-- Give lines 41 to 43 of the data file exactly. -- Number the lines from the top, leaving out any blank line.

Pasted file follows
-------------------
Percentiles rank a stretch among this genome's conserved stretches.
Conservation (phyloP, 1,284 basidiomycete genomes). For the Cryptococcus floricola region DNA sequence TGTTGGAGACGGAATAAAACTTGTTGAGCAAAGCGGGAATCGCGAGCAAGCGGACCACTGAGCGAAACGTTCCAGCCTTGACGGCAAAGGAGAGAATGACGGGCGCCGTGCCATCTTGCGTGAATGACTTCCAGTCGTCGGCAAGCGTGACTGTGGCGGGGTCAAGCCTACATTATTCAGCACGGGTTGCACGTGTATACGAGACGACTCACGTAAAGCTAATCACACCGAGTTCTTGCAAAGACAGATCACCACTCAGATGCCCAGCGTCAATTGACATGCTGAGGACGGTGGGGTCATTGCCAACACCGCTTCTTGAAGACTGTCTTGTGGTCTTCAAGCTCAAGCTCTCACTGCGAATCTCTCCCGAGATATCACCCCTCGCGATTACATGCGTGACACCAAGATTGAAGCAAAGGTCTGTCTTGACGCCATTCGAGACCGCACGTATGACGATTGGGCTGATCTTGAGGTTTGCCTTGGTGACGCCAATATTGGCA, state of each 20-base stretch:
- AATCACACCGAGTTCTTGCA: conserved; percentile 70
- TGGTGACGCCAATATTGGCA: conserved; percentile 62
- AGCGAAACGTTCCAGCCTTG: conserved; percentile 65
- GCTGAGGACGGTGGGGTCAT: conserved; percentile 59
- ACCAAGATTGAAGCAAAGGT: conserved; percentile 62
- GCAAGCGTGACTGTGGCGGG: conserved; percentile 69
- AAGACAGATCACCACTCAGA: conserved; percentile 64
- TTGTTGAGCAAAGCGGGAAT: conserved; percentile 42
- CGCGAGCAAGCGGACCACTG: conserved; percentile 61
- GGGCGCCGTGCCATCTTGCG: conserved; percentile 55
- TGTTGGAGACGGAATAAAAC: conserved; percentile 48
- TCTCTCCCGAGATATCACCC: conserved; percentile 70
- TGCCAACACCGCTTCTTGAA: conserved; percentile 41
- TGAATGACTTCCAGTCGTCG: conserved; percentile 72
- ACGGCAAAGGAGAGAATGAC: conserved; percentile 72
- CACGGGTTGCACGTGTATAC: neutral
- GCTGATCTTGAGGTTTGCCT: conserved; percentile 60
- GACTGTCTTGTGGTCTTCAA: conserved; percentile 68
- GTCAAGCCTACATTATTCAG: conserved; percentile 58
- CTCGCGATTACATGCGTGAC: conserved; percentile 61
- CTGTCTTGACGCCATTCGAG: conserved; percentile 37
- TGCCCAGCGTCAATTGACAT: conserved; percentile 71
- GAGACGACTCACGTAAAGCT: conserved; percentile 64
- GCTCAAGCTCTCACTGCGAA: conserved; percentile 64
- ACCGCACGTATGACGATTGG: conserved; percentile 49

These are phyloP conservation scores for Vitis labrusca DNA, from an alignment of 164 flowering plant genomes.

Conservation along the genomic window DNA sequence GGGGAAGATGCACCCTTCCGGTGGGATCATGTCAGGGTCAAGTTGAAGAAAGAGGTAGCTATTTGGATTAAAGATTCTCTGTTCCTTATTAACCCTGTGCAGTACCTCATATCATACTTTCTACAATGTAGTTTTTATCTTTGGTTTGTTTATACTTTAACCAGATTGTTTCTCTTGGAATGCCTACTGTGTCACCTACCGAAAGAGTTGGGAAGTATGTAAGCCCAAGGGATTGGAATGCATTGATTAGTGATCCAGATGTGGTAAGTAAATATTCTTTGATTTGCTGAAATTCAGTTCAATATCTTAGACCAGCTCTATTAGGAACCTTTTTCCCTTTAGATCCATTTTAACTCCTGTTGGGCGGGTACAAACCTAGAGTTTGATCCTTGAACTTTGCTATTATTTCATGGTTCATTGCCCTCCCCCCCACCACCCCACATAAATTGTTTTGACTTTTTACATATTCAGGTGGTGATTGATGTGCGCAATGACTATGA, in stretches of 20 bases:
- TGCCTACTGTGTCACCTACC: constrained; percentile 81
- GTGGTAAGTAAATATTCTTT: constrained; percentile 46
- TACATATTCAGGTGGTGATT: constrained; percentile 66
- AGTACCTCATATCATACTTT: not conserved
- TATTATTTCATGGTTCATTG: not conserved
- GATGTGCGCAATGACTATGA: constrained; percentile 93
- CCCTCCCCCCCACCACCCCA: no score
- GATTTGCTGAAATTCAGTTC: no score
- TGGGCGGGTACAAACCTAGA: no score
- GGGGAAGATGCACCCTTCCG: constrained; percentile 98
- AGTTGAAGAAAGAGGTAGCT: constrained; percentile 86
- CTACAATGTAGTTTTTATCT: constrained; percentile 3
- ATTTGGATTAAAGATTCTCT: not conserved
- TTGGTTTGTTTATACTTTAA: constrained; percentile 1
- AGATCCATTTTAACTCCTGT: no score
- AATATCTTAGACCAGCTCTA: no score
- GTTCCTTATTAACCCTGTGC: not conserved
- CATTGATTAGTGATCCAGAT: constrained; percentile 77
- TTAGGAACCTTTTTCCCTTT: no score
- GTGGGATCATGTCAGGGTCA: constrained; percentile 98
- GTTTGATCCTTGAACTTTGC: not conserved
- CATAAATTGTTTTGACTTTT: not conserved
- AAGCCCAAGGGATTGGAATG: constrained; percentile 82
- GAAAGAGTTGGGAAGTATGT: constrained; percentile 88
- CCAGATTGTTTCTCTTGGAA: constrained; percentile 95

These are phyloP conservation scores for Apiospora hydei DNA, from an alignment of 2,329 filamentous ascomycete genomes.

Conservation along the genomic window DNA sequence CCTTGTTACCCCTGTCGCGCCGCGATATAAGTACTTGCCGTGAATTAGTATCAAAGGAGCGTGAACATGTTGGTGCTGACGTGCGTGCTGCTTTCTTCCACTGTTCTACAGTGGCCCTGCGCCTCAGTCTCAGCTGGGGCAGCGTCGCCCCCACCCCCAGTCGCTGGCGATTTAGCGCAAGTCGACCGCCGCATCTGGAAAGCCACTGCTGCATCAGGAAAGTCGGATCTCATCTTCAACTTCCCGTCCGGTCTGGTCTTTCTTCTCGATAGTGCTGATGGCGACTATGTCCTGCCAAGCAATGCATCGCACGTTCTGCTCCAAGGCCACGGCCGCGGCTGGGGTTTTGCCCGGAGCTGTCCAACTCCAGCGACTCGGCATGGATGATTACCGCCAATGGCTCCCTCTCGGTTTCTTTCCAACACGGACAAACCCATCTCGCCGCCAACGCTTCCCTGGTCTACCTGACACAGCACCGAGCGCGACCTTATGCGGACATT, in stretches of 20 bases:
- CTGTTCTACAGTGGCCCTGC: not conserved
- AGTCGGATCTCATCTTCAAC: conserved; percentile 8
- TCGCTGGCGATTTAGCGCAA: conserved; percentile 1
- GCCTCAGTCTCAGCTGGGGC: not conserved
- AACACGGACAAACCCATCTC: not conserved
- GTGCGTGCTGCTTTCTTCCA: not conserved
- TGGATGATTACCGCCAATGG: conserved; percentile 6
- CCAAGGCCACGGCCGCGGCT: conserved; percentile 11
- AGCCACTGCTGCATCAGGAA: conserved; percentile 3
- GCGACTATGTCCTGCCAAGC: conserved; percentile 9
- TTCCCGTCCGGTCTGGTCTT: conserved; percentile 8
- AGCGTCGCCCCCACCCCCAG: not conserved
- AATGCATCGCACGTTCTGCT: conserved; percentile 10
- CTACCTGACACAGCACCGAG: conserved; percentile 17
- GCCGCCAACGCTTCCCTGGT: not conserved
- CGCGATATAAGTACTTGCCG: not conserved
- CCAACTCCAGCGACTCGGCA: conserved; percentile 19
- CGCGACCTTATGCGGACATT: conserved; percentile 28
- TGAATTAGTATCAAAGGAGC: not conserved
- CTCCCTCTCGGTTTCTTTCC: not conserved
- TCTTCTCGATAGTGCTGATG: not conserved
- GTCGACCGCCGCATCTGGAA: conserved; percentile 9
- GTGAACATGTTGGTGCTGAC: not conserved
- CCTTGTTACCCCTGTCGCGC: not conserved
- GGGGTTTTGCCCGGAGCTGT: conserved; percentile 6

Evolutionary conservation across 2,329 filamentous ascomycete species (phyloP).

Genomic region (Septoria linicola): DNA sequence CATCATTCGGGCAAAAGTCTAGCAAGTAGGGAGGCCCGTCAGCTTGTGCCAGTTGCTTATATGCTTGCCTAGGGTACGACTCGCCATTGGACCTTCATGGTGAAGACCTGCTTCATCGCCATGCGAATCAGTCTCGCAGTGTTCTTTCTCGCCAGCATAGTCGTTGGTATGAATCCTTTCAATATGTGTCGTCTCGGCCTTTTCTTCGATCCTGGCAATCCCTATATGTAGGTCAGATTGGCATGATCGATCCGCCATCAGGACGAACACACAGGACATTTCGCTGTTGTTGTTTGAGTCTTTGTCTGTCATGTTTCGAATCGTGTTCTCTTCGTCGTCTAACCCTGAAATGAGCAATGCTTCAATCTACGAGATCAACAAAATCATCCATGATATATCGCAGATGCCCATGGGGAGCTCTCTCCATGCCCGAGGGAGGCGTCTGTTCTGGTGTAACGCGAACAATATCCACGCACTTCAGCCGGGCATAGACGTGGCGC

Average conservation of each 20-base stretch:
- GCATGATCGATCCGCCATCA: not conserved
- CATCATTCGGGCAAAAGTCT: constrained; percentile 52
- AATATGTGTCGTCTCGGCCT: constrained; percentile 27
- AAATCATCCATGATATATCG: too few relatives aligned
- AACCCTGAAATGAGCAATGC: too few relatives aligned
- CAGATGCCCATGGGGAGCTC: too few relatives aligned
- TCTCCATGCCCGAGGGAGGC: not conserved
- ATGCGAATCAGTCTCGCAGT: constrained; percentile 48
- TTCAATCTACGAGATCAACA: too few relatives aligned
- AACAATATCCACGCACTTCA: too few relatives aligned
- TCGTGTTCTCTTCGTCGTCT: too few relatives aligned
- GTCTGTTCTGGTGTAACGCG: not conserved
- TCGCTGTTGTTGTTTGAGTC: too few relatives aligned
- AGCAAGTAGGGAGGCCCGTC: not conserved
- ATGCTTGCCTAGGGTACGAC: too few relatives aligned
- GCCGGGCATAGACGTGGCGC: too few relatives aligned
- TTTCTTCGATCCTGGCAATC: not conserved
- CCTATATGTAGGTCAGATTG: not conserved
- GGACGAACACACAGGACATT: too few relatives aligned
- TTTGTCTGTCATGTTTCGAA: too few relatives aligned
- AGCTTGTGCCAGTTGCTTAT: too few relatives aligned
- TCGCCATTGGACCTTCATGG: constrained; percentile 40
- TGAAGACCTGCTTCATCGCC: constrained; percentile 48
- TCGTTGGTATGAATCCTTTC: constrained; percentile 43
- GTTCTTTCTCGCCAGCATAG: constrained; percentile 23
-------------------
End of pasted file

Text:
- CTACAATGTAGTTTTTATCT: constrained; percentile 3
- ATTTGGATTAAAGATTCTCT: not conserved
- TTGGTTTGTTTATACTTTAA: constrained; percentile 1